Powerful Parenting: Every Parent Must Read This

I was sent one of the most powerful blog posts I’ve ever read the other day. It was truly a game-changer for me as a parent. One of the things many parents take pride in is teaching their children something that has the potential to change things that are bigger than themselves, a way of thinking and understanding the world around them that has the potential to change an unhealthy trend in human behavior to a positive and empowering human condition.

The post is titled No-Part 1: Mama Taught Me How to Say No to Sex. It was posted by Rebecca Flin on the blog site Disrupting Dinner Parties: Feminism for Everyone. In her post, Rebecca chronicles a childhood event that provided her mother with a teachable moment that would essentially change how she viewed her role in preventing herself from being taken advantage of by others. Her mother executed the “lesson” with amazing direction, practicality, and sensibility. She even made the content understandable to the, then 7-year-old blogger and her 4-year-old brother. Not only did she equip Rebecca with skills to say what she means and mean what she says (she has her practice her intonation aloud) when she says “NO” but she also impresses upon her little brother why and how he must understand and respect the “NO” that really means “NO”. That’s a two-for-one parenting moment!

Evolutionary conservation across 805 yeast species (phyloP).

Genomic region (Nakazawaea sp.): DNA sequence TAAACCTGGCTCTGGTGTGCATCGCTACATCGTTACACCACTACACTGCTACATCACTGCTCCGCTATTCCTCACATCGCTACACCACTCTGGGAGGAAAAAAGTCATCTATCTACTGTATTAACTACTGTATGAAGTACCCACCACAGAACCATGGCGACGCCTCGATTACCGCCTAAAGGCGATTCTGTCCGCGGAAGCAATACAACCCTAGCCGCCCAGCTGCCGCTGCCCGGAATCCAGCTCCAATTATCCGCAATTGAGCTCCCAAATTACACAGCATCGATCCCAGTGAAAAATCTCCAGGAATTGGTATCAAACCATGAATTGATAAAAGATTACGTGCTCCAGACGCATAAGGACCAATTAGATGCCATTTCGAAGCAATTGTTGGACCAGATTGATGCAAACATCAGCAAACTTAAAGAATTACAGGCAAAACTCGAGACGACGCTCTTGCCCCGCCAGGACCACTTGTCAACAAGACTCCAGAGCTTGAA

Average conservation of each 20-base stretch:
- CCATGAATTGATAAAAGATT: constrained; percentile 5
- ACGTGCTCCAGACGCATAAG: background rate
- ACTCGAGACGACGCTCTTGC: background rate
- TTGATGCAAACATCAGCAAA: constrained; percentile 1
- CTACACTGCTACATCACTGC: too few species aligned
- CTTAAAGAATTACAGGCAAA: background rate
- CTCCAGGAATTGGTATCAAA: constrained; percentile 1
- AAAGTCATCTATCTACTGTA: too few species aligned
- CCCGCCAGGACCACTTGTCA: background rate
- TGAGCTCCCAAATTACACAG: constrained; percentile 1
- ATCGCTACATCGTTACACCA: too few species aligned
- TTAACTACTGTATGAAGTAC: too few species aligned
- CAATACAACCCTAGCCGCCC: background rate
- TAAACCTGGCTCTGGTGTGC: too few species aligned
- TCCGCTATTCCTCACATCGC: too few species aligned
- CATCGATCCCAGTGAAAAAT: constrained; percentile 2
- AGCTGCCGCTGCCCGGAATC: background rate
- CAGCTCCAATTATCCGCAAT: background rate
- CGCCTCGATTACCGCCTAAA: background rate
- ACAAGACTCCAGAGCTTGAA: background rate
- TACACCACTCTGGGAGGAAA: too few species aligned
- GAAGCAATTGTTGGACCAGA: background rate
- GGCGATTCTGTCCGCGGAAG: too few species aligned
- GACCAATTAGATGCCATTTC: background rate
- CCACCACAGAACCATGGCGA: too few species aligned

If more parents engage in powerful conversations and teach behavioral shifts as she describes, generations to come will be comfortable with sending clear and explicit messages about their desires and limits and others will be more responsive to those messages.

Cyber Safety: What Parents Can Do to Protect and Educate Their Children

We currently hear a lot about the easily accessible, inappropriate things that are lurking on the World Wide Web. The question should be: How can we protect and educate our children when it comes to their use of the internet? “Surprisingly, perhaps, the child most likely to be involved in Internet crimes is the “good kid” – one who is bright, does well in school, and who has friends and involved parents. Unfortunately, few parents know what to look for or what to do to decrease the chance of their child being involved in Internet crimes.”
By using the tips from the article titled,  Children and the Internet, you will reduce the likelihood your child will be involved in Internet crime, either as a victim or perpetrator.

The article includes 12 things a parent can do to protect their child on the internet. Some of the tips include:

*Install the children’s computer(s) in a common family area.

*Develop and agree upon a list of family computer use rules.

*Balance children’s computer time with other activities.

*Distinguish between a “friend” and a “cyber-pal.”

*Routinely check the computer activity.

*Consider using blocking, filtering, or monitoring controls on your computer.